ANNAPOLIS, AUG. 13 -- "Let's go! Move it, move it, move it!"

A familiar sound around the Naval Academy, to be sure. But at Navy-Marine Corps Memorial Stadium? On football media day?

With Elliot Uzelac in charge, you better believe it.

Although eminently approachable and wildly enthusiastic, Navy's new coach has no room for wasted time in his program. Even when it comes to organizing the team picture, Uzelac makes no requests of his players and assistants -- he makes demands.

"Once he found out {during the past school year} that we were going to be his temporary active duty assistants, it was like he was at Michigan," said Ensign Vince McBeth, one of several 1987 graduates now serving under Uzelac, who replaced Gary Tranquill last December. "It was like, 'Okay, I want you guys doing this, this and this.' We had to say, 'Coach, we're still midshipmen, we're still in school and we're still under all these restrictions.' It took him a little while to get adjusted."

Make that readjusted. Uzelac, 46, who is going into his 24th season as a football coach, was an assistant at Navy in 1971 and '72. Immediately prior to his return, he worked five years as Bo Schembechler's offensive line coach.

"The last {offensive} tackle I coached was 6-foot-9, 306 pounds," Uzelac said of one difference between Michigan and Navy. "I don't think we're gonna get many of those here at the academy."

Thus, when the Midshipmen (3-8 last year) line up on offense against William and Mary on Saturday, Sept. 12, at home, they will do so in a new formation: the wishbone.

"We can't line up and play power football and pass," Uzelac said. "We have to get the most out of these kids, based on what they have to offer us."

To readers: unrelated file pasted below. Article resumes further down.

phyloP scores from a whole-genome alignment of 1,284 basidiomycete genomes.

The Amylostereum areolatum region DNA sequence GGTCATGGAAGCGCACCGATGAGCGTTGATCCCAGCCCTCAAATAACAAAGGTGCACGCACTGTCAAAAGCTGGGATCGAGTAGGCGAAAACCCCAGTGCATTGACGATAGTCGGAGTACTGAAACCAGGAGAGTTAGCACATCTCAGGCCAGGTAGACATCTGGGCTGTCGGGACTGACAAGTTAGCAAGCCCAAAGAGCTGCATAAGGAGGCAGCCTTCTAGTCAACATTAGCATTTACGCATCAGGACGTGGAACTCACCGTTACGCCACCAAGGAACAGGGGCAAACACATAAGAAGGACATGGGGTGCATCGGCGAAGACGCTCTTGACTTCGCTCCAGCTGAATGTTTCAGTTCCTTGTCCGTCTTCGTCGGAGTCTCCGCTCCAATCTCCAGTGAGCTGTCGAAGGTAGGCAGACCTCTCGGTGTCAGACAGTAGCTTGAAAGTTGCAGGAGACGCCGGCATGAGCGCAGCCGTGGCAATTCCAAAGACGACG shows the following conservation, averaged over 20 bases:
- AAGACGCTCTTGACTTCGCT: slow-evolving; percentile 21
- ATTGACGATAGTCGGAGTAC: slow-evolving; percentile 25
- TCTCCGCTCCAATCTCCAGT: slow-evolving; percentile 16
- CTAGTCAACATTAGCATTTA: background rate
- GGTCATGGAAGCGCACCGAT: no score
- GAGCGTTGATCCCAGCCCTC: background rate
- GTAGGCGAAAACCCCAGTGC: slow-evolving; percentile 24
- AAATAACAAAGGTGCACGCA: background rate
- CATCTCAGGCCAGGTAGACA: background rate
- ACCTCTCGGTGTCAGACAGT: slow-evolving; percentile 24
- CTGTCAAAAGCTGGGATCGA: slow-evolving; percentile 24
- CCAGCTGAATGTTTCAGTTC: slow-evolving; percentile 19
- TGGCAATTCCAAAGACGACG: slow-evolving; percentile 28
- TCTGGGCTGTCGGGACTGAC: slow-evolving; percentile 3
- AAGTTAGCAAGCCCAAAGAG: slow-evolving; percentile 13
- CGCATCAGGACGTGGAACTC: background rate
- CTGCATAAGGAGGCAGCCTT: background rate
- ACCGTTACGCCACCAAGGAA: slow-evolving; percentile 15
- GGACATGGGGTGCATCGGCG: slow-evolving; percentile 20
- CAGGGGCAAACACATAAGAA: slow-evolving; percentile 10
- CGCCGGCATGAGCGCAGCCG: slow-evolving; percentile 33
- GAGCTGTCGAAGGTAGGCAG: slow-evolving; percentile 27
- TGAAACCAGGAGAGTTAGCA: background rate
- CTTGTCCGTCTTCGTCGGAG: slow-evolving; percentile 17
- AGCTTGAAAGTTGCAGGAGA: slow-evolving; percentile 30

What the Midshipmen have up front, Uzelac said, is less weight and more quickness and strength.

"In the simplest terms, I felt {in the spring} that we were just a little too heavy to play," Uzelac said. "In the wishbone, you don't need great size. You want great strength and quickness on the offensive line. And I think our linemen, except for one, are all in good shape and one out of 27 isn't bad."

Uzelac singled out senior guard Joe Brennan as a product of the Midshipmen's off-season training program, which culminated with about 60 players giving up the last portion of their summer leave in order to work out together at the academy. Brennan, who is 6-4, went from 284 to 261.

Those who will work behind Brennan and company have been hard at work, as well. Senior quarterback John Nobers has busied himself with learning the reads and other techniques necessary for success with the wishbone. Senior running back Chuck Smith (15th in the nation last year in rushing at 103.7 yards per game) has been working on his hamstrings, one of which he pulled last season, the other of which he pulled just before spring practice started.

"Nobody has really played enough to make any kind of a judgment," said defensive coordinator Milan Vooletich, who inherits seven lettermen. "But I think we have quality players who are try-guys that will work hard. And if losing does burn their butts, now's their chance to rectify that situation."